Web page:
Tuesday, 7 December 2010
The above painting is called 'The Harlots' and is a portrait of two fabulous burlesque performers from New York. Molly Crabapple, at the front, is a talented illustrator and the founder of Dr Sketchy's Anti-Art School, (an art class meets burlesque in a bar), where I have gained much of the incredible inspiration for my paintings over the past three years. She modelled two years ago at Dr Sketchy's Glasgow for their first birthday party and brought along the glamourous and risque 'Kitten on the Keys' to perform and model for our delight. Kitten is an alternative musician and her ditties had us falling of our chairs with bawdy laughter.
When I looked back at the drawings and photos from the original session, I was for some reason reminded of Manet's controversial painting Olympia (shown below). I loved the contrast of Molly being pale and nearly nude with Kitten's tanned skin and vibrant corsetted outfit. I had thought of making Molly her slave, as her heavy necklace is reminsicent of a collar, but I wanted each person to be equal.
Kitten's head is thrown back with passion while my Olympia looks away from the viewer in an almost distainful manner. I had originally painted Molly looking right back at us from the painting, like Manet's Olympia, but with the strong lighting it looked too hard. I preferred her sideway glance, as if dismissing us, or even looking a little bored with our eager attentions.The flowers in the background represent the bouquet of flowers from their admirers as well as representing the promise of passions yet to be unleashed.
Manet's painting caused quite a stir in 19th Century France and even though nudes were often seen in galleries, Manet's nude was not acceptable. But why? Basically his painting was shunned by the establishment because the nude in question was obviously a courtesan, shown by the fact she was wearing slippers and a ribbon round her neck. The black lady is her servant bringing flowers from one of her admirers or clients. On top of all this suggestion, the woman has the audacity to stare back at us, as we stare at her laid bare.
In the same way, over a century later, I find my work shunned by certain galleries and art establishments for similar reasons. I find that I can happily hang a completely nude woman (preferrably looking away from the viewer) in any gallery, but add a pair of stockings, and all hell breaks loose. Burlesque celebrates women of all shapes and sizes, but it can also be political and is of course, in most cases, sexual. My nudes cause embarrasment because my models are strong women who are comfortable both in and out of their costumes. They are women having fun in a thong and pasties. They enjoy showing themselves off and are not afraid to challenge the viewer eye to eye.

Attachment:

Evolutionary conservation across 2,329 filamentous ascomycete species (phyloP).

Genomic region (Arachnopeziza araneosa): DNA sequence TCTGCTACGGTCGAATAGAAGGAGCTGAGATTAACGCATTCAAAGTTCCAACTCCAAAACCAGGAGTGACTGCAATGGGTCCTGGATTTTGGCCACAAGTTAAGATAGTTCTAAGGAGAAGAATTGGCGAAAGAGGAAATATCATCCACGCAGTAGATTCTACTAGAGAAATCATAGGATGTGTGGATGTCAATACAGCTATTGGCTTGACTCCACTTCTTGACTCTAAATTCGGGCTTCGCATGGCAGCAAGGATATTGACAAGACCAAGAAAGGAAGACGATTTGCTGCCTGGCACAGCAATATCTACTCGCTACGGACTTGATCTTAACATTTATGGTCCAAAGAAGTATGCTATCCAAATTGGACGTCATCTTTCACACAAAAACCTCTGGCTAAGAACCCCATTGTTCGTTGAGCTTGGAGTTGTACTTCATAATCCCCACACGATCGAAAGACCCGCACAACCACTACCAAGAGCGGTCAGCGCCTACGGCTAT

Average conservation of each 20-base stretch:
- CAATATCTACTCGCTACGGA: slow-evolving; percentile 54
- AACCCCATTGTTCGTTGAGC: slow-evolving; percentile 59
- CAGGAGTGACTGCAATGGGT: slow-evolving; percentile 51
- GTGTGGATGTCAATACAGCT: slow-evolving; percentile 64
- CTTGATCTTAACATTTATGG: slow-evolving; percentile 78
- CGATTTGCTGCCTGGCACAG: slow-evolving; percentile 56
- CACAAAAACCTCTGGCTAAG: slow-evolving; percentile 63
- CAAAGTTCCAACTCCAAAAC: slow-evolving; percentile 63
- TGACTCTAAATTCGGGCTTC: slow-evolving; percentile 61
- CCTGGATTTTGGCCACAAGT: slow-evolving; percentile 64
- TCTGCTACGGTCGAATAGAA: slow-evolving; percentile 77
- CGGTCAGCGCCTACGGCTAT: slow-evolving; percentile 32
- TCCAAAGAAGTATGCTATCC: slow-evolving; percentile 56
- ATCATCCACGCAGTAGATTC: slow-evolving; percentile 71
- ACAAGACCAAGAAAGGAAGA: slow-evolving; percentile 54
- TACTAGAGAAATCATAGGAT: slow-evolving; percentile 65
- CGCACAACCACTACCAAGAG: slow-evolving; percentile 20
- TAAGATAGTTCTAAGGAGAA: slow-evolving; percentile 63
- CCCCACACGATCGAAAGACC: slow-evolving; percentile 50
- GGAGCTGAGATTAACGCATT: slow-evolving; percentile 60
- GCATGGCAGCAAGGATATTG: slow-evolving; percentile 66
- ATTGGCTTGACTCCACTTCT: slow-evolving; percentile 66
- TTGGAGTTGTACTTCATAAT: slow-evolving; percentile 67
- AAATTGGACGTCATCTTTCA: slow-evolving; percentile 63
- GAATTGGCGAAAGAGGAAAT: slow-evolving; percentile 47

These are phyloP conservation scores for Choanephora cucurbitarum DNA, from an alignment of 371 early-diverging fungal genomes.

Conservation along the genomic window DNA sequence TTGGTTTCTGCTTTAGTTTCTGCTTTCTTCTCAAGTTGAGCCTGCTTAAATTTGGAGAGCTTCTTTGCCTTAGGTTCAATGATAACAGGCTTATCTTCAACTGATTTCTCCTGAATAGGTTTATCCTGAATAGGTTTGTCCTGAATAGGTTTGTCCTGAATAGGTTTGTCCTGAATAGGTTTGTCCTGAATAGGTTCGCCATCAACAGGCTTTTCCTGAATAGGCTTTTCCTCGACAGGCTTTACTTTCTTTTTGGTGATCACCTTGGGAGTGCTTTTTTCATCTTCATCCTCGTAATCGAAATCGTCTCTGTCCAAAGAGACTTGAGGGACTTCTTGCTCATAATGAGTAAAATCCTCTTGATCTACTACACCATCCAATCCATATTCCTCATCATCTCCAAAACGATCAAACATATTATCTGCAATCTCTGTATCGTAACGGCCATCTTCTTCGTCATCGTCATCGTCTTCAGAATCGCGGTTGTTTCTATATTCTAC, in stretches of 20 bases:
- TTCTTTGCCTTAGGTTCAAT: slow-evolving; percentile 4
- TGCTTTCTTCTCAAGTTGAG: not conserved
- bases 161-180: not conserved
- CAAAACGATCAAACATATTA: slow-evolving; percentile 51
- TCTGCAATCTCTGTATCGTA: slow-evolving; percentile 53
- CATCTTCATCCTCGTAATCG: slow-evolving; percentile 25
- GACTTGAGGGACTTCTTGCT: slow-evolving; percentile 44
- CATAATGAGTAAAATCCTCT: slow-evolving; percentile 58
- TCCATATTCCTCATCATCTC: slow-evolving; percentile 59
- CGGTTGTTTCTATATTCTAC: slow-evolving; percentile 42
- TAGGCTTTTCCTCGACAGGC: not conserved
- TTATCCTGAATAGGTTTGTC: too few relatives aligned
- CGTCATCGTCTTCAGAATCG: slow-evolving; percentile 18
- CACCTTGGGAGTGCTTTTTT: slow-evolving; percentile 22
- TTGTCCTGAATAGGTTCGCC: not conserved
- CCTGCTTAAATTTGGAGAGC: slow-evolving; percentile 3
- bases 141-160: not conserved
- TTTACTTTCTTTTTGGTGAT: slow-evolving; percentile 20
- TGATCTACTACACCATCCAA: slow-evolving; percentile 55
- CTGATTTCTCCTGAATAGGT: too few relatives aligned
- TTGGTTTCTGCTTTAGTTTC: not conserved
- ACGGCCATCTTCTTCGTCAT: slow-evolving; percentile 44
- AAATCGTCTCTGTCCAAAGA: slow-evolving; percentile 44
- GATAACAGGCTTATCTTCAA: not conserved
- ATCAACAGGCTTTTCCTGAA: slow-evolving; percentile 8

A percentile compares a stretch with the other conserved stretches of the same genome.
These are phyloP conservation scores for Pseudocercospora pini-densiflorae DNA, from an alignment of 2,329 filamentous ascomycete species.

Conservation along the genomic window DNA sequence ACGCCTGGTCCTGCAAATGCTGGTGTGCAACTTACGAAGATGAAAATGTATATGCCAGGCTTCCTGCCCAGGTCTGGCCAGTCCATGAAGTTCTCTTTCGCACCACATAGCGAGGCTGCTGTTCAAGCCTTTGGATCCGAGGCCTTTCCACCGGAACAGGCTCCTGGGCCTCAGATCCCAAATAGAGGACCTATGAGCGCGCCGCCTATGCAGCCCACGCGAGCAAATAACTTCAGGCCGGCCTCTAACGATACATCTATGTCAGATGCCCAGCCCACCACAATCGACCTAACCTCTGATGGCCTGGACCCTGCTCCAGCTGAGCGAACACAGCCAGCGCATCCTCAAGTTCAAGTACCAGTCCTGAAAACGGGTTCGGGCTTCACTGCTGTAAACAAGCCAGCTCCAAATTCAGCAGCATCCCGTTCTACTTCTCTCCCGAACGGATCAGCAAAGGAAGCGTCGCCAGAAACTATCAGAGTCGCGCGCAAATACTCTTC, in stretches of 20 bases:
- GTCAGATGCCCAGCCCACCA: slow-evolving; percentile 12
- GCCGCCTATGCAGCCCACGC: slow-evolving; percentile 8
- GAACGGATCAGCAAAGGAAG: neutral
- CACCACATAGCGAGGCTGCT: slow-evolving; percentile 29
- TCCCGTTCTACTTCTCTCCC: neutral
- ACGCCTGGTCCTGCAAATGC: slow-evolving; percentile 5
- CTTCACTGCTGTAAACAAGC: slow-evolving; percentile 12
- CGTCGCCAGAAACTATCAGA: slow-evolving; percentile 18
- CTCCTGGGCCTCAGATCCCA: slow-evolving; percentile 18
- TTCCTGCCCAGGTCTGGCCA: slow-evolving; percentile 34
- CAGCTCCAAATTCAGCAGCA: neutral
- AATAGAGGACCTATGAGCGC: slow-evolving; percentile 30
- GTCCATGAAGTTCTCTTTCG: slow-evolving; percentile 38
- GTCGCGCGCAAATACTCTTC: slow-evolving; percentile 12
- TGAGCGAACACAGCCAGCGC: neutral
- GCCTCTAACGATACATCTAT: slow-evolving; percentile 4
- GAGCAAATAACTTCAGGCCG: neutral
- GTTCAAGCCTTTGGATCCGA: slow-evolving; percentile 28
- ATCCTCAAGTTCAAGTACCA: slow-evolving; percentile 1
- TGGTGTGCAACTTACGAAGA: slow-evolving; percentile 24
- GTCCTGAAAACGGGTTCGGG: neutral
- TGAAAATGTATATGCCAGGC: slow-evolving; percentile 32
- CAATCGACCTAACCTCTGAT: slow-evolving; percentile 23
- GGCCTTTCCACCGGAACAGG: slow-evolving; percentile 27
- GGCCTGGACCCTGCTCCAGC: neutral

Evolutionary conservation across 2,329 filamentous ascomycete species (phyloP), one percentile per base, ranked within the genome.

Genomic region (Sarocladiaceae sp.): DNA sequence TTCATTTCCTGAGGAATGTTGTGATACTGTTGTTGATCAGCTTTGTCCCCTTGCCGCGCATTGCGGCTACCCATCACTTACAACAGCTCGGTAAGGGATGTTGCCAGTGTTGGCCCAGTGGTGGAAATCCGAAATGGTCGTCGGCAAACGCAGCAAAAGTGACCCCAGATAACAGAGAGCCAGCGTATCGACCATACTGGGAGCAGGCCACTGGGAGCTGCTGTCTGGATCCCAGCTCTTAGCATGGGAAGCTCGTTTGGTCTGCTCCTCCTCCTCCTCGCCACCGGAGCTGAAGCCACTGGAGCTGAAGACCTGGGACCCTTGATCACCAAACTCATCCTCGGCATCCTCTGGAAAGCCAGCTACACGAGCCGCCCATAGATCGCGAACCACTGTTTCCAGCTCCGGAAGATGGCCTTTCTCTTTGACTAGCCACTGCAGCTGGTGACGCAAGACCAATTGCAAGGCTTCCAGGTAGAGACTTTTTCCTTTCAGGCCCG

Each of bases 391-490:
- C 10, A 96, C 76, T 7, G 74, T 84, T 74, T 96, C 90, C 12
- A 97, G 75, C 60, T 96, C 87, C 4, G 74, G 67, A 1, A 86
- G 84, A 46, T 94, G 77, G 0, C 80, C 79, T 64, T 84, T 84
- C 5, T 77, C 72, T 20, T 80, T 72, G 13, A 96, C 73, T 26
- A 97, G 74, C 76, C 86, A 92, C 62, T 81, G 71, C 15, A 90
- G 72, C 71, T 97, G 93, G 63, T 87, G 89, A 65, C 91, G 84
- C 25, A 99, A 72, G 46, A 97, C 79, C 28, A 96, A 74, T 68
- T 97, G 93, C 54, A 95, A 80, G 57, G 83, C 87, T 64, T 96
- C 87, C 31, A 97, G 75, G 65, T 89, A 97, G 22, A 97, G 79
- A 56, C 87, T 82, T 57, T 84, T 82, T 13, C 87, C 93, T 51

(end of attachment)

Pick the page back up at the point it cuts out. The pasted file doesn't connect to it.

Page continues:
See Molly's illustration at http://www.mollycrabapple.com
Hear Kitten at http://www.suzanneramsey.net/
Find out about Dr Sketchy's Anti Art School at http://www.drsketchy.com/
Monday, 29 November 2010
We have been having a bit of crazy winter weather here in Glasgow with heavy snowfall and sub-zero temperatures. Now I am glad that the Christmas show hand-ins were last week when the weather was cold but clear!
This Christmas, I am showing at a smaller number of select galleries, due to the timing of my big November show. You can find my work at ARTeries, Art Exposure and Merchant Gate Gallery in Glasgow city centre, The Gatehouse Gallery in Eastwood, south of Glasgow, Axolotl in Edinburgh and The Fisher Gallery in Pittenweem. This will be my first time showing with the Fisher gallery and I hope it goes well, as it is a wonderful part of the country for a visit when dropping of work!
This week sees a slow start with tying up loose ends and lots of thinking about new work to be produced, in between organising the commissions I didn't have time to do earlier in the year. If I could just thaw out my fingers enough to draw!
I also want to get down to the Glasgow Print Studio, now my back is allowing me to do things again. I really want to practice the photoetching technique I learned in the spring and apply it to some of my many photos of the beautiful people of burlesque.
Friday, 26 November 2010
Now that the remaining work from Fire & Brimstone is back in Glasgow, I can sit back and say that I was extremely pleased with my first show at Axolotl Gallery in Edinburgh. The team are an extremely professional yet friendly groups of people and I was very impressed by the efforts they went to, to promote the work. I made a number of sales, despite this recession doom and gloom, to buyers in Edinburgh, Newcastle and Austria.
I was also very honoured to be showing work alongside artist Paul Muzni, whose vibrant life paintings were particularly inspiring, and I met many new art contacts on the opening night.
The cherry on the cake was my first review, which is as follows:-
Fiona Wilson has her finger so tightly on the pulse of the zeitgeist, she is in danger of cutting off its circulation. In her ‘Fire & Brimstone’ collection, chiaroscuro oils depict burlesque artists and tattooed nudes, many with wings which transform them into metaphysical beings of light – or darkness. The moody pieces capitalise on the current fascination with the supernatural, combined with the vogue for burlesque and vintage style.